The Heat is On: Tips for a Safer Summer

Jennifer Miller

Jennifer Miller, FNP-BC, Nurse Practitioner

Written by Jennifer Miller, FNP-BC, Nurse Practitioner

This summer, Health Partnership Clinic wants to help you and your loved ones stay healthy and safe while you’re on vacation…or just enjoying backyard fun.

What are some issues many Americans face during the Summer months?

Dehydration due to excessive heat exposure. Excessive heat exposure can cause dehydration, which in turn can cause dangerous conditions like heat cramps, heat exhaustion and heat stroke (also known as sun stroke).

Combatting the toll of the heat and sun on your body will keep you healthy and active all summer long.

Another issue is sunburn. Adding sunscreen to your daily routine will help prevent painful sunburns. Early signs of skin aging and protection against the sun’s ultraviolet rays that lead to the development of melanoma and skin cancer.

How common are dehydration and sunburn?

Dehydration happens much more in the summertime months because the heat causes your body to sweat more to keep cool. Dehydration can impact your bladder, mineral level intake and cognitive abilities.

Sunburn is less common unless you’re outside for long periods of time without sunscreen. Prevention is key to avoiding dehydration and skin damage. If you do get sunburn use:  Aloe Vera, a cool wet washcloth and take ibuprofen or aspirin to decrease inflammation.

Can you prevent dehydration and sunburn from happening to you?



Here are some tips:

-Wear the right kind of sunscreen. The higher the SPF, the more of a protectant it is.

Use a sunscreen that is “Broad Spectrum” protecting.  Broad spectrum means it will protect you from the two types of sun rays that harm your body and skin.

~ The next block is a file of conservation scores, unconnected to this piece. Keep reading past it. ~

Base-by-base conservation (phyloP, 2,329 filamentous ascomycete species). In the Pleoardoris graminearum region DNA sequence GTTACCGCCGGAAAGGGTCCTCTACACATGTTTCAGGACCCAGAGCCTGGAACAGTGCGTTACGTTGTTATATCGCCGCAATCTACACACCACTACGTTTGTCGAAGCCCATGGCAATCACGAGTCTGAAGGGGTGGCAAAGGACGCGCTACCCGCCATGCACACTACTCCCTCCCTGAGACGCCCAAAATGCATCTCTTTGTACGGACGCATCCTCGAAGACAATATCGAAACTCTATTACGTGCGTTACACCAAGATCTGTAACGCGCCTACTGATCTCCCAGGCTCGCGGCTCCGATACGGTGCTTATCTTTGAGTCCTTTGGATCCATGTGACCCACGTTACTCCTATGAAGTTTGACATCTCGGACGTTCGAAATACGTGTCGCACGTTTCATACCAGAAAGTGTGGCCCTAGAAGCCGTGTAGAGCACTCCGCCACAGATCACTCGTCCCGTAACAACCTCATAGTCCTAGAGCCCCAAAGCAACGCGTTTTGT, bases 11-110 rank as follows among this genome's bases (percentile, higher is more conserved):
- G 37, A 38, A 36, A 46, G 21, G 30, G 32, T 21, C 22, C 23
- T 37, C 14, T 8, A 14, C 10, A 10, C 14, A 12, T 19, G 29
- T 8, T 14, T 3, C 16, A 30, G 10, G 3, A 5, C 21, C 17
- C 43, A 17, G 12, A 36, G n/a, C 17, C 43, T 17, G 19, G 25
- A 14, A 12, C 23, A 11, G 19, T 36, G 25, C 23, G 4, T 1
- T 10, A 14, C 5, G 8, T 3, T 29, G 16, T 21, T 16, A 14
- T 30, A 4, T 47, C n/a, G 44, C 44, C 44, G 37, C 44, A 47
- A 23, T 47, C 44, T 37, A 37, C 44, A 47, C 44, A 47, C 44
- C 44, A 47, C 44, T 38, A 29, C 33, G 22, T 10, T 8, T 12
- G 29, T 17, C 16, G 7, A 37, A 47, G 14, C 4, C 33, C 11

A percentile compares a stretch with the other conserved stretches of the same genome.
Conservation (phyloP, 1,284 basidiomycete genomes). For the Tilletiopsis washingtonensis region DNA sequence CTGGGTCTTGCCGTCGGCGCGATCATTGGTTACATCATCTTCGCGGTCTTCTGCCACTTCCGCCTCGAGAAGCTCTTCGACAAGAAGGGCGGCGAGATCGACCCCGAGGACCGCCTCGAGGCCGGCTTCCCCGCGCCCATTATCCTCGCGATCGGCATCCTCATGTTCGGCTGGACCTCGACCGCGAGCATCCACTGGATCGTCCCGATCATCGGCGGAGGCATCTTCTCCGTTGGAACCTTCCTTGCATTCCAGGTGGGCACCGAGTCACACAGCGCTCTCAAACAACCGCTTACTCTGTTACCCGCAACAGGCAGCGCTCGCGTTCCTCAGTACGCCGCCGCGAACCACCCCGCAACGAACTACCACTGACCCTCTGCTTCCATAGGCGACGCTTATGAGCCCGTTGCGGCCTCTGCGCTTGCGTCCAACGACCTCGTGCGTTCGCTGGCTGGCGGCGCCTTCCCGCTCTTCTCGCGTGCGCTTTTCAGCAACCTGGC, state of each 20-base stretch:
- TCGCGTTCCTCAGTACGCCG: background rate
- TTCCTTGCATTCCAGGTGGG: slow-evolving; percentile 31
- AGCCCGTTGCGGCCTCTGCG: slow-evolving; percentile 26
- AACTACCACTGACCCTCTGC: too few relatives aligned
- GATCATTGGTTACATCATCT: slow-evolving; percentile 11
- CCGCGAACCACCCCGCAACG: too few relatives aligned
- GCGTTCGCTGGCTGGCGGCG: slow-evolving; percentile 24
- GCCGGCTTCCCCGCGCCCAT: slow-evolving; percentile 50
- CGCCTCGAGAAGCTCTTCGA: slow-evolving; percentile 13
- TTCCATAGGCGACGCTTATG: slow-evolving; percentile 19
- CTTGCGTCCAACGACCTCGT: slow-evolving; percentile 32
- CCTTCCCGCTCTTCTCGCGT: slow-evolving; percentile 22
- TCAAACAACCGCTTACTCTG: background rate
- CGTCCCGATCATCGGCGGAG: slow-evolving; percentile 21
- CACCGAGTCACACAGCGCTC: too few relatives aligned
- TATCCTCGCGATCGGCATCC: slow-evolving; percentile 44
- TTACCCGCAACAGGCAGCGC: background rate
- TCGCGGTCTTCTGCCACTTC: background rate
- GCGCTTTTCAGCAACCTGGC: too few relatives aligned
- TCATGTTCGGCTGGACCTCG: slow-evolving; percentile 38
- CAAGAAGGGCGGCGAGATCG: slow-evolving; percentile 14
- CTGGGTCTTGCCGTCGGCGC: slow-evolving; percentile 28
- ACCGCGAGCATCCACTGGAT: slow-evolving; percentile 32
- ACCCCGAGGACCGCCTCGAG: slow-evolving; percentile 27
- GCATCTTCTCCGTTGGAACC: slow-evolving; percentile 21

This type will protect you from UVA rays which regular sunscreens do not shield you from.

-Do not use tanning beds or lamps because they are known to cause cancer and damage skin.

-Water resistant sunscreen is not the same as waterproof. The American Cancer Association warns that water-resistant sunscreen, if applied before swimming or exercising, should be re-applied at least every two hours to avoid burns or other harmful effects from the sun.

-Sparkling water and Gatorade are good for hydration but plain water is the best. When exercising, plain water is best to avoid bloating.

Gatorade is great for rough sports or illnesses that cause the body to lose important minerals and electrolytes particularly when those people are in the heat. Gatorade is good for that, as well as for people in the heat with diabetes who take medication that cause them to urinate more.

This is also an issue for people who take blood pressure medication. For infants and younger children, they may not know that they’re thirsty, so you must watch to make sure they stay hydrated, especially in the summer. Signs of this may be no wet diapers after three hours for babies, dizziness and fewer trips to the bathroom for older people.

Call 913-648-2266 to schedule an appointment with a provider at our Olathe, Ottawa, Paola, or Shawnee Mission clinics. The Pediatric Walk-In Clinic is open from 7:30 a.m.-Noon on Monday through Friday at the Olathe site.

This service is open to the community; no appointment is necessary. The Walk-In Clinic offers treatment for minor illnesses, coughs, colds, flu, sore throat, minor pain and skin rashes.

Have a great summer and stay safe!